Sections 3 and 4, Rule 71 of the Rules of Court, specifically [outline] the procedural requisites before the accused may be punished for indirect contempt. First, there must be an order requiring the respondent to show cause why he should not be cited for contempt. Second, the respondent must be given the opportunity to comment on the charge against him. Third, there must be a hearing and the court must investigate the charge and consider respondent's answer. Finally, only if found guilty will respondent be punished accordingly. The law requires that there be a charge in writing, duly filed in court, and an opportunity given to the person charged to be heard by himself or counsel. What is most essential is that the alleged contemner be granted an opportunity to meet the charges against him and to be heard in his defenses. This is due process, which must be observed at all times.
x x x x
In contempt proceedings, the prescribed procedure must be followed. To be sure, since an indirect contempt charge partakes the nature of a criminal charge, conviction cannot be had merely on the basis of written pleadings. A respondent in a contempt charge must be served with a copy of the motion/petition. Unlike in civil actions, the Court does not issue summons on the respondent. While the respondent is not required to file a formal answer similar to that in ordinary civil actions, the court must set the contempt charge for hearing on a fixed date and time on which the respondent must make his appearance to answer the charge. x x x20 (Emphasis supplied)
* Per Raffle dated July 17, 2014.
1Rollo, pp. 10-31.
2 CA rollo, pp. 278-284; penned by Associate Justice Myrna Dimaranan Vidal and concurred in by Associate Justices Martin S. Villarama, Jr. (now a member of this Court) and Rosalinda Asuncion-Vicente.
3 Records of Spec. Proc. M-2629, Vol. VI, pp. 3684-3695; penned by Judge Reinato G. Quilala.
4 Id. at 3694-3695.
5 Entitled “Nelia Silverio Dee, Petitioner, versus Hon. Renato Quilala, Presiding Judge, Regional Trial Court, Br. 57, Makati City, et al., Respondents.”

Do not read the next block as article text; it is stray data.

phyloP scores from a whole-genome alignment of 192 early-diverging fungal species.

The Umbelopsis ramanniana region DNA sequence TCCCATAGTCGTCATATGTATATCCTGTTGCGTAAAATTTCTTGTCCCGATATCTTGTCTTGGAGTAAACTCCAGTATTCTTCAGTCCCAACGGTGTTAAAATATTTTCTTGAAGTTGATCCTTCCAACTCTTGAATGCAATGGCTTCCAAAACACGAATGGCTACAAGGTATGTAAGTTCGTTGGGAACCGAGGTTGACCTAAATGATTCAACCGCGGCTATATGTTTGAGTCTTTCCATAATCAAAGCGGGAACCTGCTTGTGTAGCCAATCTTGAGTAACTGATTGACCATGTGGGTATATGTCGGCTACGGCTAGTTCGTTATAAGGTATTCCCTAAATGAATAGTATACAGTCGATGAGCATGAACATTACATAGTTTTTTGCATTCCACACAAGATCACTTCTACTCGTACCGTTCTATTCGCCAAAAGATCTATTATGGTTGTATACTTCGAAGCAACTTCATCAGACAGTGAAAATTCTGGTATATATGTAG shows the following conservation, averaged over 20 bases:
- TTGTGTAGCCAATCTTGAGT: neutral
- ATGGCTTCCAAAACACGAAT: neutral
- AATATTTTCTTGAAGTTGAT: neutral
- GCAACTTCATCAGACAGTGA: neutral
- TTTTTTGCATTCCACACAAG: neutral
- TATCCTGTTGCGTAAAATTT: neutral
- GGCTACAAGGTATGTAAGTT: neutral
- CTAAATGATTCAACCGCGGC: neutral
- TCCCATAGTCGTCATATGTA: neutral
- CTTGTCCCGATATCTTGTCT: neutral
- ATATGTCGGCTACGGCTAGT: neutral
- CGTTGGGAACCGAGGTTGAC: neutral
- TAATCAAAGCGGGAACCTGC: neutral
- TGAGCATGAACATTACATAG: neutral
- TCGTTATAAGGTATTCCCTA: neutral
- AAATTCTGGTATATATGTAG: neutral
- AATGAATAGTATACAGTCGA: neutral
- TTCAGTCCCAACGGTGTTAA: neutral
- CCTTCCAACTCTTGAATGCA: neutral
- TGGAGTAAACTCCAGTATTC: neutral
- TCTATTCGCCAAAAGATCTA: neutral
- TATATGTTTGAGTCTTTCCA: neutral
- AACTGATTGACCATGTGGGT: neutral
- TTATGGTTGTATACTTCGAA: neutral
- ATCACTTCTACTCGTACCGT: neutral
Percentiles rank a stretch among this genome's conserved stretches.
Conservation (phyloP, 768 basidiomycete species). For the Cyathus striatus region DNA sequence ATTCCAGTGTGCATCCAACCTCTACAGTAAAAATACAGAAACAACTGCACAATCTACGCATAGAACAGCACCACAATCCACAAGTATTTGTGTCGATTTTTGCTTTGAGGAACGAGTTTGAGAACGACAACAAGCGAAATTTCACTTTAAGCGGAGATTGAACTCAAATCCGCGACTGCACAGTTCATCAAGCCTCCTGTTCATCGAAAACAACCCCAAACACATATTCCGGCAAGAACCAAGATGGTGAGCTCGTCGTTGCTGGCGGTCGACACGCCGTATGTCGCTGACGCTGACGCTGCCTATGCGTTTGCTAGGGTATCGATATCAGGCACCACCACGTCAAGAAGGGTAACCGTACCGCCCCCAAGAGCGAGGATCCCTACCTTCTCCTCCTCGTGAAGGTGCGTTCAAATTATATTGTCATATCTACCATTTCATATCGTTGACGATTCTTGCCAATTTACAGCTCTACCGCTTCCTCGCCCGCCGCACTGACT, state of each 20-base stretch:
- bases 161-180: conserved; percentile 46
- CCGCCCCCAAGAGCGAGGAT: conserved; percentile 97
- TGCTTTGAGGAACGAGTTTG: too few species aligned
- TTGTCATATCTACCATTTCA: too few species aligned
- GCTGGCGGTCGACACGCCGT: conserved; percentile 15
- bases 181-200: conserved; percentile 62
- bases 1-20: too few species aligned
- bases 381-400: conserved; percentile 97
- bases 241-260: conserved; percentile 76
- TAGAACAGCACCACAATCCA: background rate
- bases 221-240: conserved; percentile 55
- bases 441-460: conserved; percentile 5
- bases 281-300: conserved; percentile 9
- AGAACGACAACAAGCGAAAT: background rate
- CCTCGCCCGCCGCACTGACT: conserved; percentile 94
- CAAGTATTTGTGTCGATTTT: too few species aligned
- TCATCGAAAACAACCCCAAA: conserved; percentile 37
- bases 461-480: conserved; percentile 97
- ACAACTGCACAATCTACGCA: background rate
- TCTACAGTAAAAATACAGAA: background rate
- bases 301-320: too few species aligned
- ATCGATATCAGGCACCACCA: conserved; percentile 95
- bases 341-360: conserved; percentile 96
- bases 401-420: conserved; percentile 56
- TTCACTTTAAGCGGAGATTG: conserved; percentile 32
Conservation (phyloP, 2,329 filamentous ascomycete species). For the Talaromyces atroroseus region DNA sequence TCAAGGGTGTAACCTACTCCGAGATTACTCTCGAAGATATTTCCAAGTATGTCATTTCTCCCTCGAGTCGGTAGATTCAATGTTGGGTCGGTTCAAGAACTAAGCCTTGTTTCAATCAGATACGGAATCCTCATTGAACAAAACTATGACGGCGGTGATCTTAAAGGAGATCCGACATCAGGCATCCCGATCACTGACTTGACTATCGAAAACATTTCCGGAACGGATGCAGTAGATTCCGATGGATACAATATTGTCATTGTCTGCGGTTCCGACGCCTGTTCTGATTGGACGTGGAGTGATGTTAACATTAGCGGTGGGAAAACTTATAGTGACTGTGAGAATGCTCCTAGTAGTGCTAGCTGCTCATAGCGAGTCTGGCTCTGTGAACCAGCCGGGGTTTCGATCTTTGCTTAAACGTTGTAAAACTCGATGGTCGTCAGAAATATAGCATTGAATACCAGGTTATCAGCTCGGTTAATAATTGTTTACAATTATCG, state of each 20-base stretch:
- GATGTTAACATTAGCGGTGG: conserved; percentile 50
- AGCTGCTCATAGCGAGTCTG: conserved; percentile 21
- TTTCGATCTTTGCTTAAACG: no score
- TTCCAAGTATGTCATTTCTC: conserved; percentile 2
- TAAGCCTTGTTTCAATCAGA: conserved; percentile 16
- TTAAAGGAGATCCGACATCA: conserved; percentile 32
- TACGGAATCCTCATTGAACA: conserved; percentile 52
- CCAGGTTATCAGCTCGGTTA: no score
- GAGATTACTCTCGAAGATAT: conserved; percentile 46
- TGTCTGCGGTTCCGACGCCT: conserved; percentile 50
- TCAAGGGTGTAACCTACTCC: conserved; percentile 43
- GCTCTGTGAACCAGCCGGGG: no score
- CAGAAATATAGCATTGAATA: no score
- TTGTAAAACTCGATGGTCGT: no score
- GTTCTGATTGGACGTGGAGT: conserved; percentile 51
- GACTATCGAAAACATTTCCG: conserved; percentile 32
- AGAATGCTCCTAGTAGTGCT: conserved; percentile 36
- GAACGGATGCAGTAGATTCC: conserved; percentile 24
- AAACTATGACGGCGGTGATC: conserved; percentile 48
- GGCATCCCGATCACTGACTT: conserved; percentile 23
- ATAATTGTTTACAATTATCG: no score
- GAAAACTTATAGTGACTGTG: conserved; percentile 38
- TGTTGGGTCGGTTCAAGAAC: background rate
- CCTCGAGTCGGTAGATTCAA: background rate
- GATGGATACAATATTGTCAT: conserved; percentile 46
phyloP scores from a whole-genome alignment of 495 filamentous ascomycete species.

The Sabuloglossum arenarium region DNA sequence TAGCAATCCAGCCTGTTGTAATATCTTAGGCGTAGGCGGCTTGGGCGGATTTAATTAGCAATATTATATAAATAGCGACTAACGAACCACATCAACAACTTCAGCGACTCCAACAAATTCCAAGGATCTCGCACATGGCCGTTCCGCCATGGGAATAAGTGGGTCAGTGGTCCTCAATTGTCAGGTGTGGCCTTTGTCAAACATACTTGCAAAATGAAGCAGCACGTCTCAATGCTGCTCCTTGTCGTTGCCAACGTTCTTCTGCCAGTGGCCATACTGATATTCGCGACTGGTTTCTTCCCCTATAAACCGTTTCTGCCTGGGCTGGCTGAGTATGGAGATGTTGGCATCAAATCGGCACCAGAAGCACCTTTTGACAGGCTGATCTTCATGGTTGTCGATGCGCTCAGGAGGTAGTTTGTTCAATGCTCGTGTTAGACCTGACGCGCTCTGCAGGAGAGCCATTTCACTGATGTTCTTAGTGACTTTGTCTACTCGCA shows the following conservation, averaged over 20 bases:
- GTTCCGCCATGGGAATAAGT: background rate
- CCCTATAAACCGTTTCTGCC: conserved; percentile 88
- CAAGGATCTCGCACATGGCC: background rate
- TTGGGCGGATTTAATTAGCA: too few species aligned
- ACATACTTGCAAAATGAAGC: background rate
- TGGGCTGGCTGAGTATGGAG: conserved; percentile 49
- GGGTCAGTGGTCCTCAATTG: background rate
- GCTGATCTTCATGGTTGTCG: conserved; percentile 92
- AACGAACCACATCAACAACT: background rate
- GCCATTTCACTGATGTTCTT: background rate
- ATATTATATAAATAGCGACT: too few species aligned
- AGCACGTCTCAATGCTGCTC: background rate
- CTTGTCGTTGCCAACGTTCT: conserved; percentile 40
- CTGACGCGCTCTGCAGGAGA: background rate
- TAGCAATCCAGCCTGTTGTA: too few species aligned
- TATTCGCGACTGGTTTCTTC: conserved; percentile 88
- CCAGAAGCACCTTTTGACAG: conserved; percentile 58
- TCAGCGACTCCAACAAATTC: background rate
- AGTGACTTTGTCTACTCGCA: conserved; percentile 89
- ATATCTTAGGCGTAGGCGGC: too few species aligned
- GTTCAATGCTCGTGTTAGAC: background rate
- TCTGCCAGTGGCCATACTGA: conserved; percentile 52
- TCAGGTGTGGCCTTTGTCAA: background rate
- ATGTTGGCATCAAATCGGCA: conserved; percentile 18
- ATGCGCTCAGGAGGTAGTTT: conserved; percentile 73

6 CA rollo, pp. 120-122; penned by Associate Justice Normandie B. Pizarro and concurred in by Associate Justices Edgardo P. Cruz and Fernanda Lampas Peralta.
7 Id. at 122.
8 Id. at 123-124.
9 Id. at 124.
10Rollo, pp. 74-121; entitled “Ricardo S. Silverio, Jr., Petitioner, versus Court of Appeals (Former 13th Division) and Nelia S. Silverio-Dee, Respondents.”
11 Id. at 122-125.
12 Id. at 46-56.
13 Id. at 20.
14 Sec. 3. Indirect contempt to be punished after charge and hearing.
After a charge in writing has been filed, and an opportunity given to the respondent to comment thereon within such period as may be fixed by the court and to be heard by himself or counsel, a person guilty of any of the following acts may be punished for indirect contempt:
(a) Misbehavior of an officer of a court in the performance of his official duties or in his official transactions;
(b) Disobedience of or resistance to a lawful writ, process, order, or judgment of a court, including the act of a person who, after being dispossessed or ejected from any real property by the judgment or process of any court of competent jurisdiction, enters or attempts or induces another to enter into or upon such real property, for the purpose of executing acts of ownership or possession, or in any manner disturbs the possession given to the person adjudged to be entitled thereto;
(c) Any abuse of or any unlawful interference with the processes or proceedings of a court not constituting direct contempt under section 1 of this Rule;
(d) Any improper conduct tending, directly or indirectly, to impede, obstruct, or degrade the administration of justice;
(e) Assuming to be an attorney or an officer of a court, and acting as such without authority;
(f) Failure to obey a subpoena duly served;
(g) The rescue, or attempted rescue, of a person or property in the custody of an officer by virtue of an order or process of a court held by him.
But nothing in this section shall be so construed as to prevent the court from issuing process to bring the respondent into court, or from holding him in custody pending such proceedings.
15 CA rollo, pp. 283-284.
16Rollo, p. 22.
17 Id. at 162-169.
18Philippine Veterans Bank v. Solid Homes, Inc., G.R. No. 170126, June 9, 2009, 589 SCRA 40, 49.
19Esperida v. Jurado, G.R. No. 172538, April 25, 2012, 671 SCRA 66, 72-74; Aquino v. Ng, 555 Phil. 253, 259-261 (2007); Soriano v. Court of Appeals, G.R. No. 128938, June 4, 2004, 431 SCRA 1, 6-8.
20 Esperida v. Jurado, supra at 72-76.